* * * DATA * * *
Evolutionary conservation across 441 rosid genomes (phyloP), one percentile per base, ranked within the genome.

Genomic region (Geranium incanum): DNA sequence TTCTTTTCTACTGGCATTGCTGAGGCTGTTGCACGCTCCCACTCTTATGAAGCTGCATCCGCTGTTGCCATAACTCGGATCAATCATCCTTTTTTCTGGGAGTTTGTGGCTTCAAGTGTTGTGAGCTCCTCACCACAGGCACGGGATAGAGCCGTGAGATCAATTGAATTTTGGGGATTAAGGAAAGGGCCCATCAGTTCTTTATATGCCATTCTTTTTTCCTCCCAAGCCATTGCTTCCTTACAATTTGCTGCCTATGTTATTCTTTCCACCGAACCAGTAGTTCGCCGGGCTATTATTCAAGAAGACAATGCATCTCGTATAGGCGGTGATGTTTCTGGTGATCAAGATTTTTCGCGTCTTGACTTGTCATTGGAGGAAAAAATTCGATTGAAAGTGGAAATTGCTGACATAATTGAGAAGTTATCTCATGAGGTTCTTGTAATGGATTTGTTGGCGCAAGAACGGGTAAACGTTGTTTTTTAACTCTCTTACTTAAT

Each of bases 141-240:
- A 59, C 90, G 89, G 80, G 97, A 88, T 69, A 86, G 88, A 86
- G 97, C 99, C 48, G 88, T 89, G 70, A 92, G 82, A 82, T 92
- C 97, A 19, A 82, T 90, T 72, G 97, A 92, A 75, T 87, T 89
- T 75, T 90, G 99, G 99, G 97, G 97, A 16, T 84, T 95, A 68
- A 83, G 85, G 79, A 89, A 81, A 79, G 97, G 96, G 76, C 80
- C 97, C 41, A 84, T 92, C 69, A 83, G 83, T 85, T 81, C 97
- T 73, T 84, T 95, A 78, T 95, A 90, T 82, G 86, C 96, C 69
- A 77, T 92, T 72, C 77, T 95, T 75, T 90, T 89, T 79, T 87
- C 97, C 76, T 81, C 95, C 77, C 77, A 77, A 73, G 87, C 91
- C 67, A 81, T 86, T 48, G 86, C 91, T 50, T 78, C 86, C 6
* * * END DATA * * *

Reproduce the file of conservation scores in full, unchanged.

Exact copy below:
Evolutionary conservation across 441 rosid genomes (phyloP), one percentile per base, ranked within the genome.

Genomic region (Geranium incanum): DNA sequence TTCTTTTCTACTGGCATTGCTGAGGCTGTTGCACGCTCCCACTCTTATGAAGCTGCATCCGCTGTTGCCATAACTCGGATCAATCATCCTTTTTTCTGGGAGTTTGTGGCTTCAAGTGTTGTGAGCTCCTCACCACAGGCACGGGATAGAGCCGTGAGATCAATTGAATTTTGGGGATTAAGGAAAGGGCCCATCAGTTCTTTATATGCCATTCTTTTTTCCTCCCAAGCCATTGCTTCCTTACAATTTGCTGCCTATGTTATTCTTTCCACCGAACCAGTAGTTCGCCGGGCTATTATTCAAGAAGACAATGCATCTCGTATAGGCGGTGATGTTTCTGGTGATCAAGATTTTTCGCGTCTTGACTTGTCATTGGAGGAAAAAATTCGATTGAAAGTGGAAATTGCTGACATAATTGAGAAGTTATCTCATGAGGTTCTTGTAATGGATTTGTTGGCGCAAGAACGGGTAAACGTTGTTTTTTAACTCTCTTACTTAAT

Each of bases 141-240:
- A 59, C 90, G 89, G 80, G 97, A 88, T 69, A 86, G 88, A 86
- G 97, C 99, C 48, G 88, T 89, G 70, A 92, G 82, A 82, T 92
- C 97, A 19, A 82, T 90, T 72, G 97, A 92, A 75, T 87, T 89
- T 75, T 90, G 99, G 99, G 97, G 97, A 16, T 84, T 95, A 68
- A 83, G 85, G 79, A 89, A 81, A 79, G 97, G 96, G 76, C 80
- C 97, C 41, A 84, T 92, C 69, A 83, G 83, T 85, T 81, C 97
- T 73, T 84, T 95, A 78, T 95, A 90, T 82, G 86, C 96, C 69
- A 77, T 92, T 72, C 77, T 95, T 75, T 90, T 89, T 79, T 87
- C 97, C 76, T 81, C 95, C 77, C 77, A 77, A 73, G 87, C 91
- C 67, A 81, T 86, T 48, G 86, C 91, T 50, T 78, C 86, C 6